Most would agree that the Woolworths ad was in poor taste, with the intent leaning towards promotion rather than commemoration considering the deliberate use of the word ‘fresh’. If it were truly just a commemoration, the supermarket brand would not have tried to link ANZAC Day to its own promotional agenda.
Alignment with your brand’s values
Another way a brand can alienate potential customers is if the news or event is out of alignment with the brand’s values. Tokenism or slacktivism never comes across well, even if it is well-meaning. Speaking out without the intention to make real change is simply noise, and puts brands at risk of justified criticism.
Consumers are not stupid — they can quickly determine if an organisation genuinely supports a cause or cares about a day of note. Not only will that affect their purchasing decisions, but they will also talk about it if it seems off — thanks to social media, the word can spread far and fast.
When linking news or events to your marketing, consider whether there is a strong and easily recognisable alignment between the cause, brand and campaign and if your organisation can demonstrate authenticity. Otherwise, your messaging will seem hollow.
The same is true with any supposedly ‘woke’ messaging your clients choose to engage in — you only need to look at the 2017 Kendall Jenner Pepsi controversy to see how very wrong this messaging can go.
Having said all that, some brands can get away with controversy, especially if ‘outrage publicity’ is their bread and butter. However, those brands walk a fine line. They need to consider whether the controversy will isolate or put off key target markets. If it gets people talking, shocks them or causes a backlash in people who were never their ideal customer, they might consider it an effective campaign.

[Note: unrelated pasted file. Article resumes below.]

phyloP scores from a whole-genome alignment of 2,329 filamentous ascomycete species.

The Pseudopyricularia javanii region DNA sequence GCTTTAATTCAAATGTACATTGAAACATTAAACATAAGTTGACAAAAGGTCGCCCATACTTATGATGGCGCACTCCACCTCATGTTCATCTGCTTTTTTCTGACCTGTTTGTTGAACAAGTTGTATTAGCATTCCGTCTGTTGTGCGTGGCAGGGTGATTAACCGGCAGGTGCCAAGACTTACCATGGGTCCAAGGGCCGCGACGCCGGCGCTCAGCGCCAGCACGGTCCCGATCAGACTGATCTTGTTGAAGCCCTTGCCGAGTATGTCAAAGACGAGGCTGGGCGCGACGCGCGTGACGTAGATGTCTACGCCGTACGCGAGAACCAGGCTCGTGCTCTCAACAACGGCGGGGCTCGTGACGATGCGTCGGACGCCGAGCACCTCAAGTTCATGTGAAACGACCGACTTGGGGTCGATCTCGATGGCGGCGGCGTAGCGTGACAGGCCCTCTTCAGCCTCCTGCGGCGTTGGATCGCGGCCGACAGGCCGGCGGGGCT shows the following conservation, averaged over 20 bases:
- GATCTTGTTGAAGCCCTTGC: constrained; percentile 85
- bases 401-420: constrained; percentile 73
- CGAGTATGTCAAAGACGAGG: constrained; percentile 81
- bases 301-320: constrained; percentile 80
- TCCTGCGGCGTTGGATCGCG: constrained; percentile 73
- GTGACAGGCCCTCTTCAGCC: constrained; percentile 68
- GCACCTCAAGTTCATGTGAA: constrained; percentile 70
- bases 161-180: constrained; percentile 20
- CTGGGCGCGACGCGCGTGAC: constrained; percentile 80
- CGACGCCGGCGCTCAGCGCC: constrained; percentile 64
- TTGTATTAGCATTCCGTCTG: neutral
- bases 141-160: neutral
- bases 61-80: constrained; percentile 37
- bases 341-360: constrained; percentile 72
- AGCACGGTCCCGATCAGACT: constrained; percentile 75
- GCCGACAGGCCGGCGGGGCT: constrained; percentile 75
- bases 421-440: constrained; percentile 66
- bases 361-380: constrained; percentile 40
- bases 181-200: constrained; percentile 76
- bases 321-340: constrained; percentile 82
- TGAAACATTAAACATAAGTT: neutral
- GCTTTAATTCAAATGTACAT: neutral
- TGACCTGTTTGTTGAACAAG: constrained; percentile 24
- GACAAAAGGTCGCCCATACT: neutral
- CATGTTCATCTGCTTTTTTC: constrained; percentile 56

However, suppose the controversy has a negative effect, particularly with key stakeholders such as suppliers, influencers, and potential and existing customers. In that case, those businesses need to ask if the collateral damage is worth the attention.
So, if you are planning on tying in your marketing efforts around Australia Day, ANZAC Day, or any other sensitive date, ask yourself: does this campaign promote the business above the cause, event or news? Is the overriding message to customers that this is for commercial gain? Will this campaign seem tokenistic rather than congruent with my business’ values?
If the answer is yes to any of those questions, stay well away. If the answer is no to all, then you might be in with a chance of success. But whatever you choose to do, tread carefully.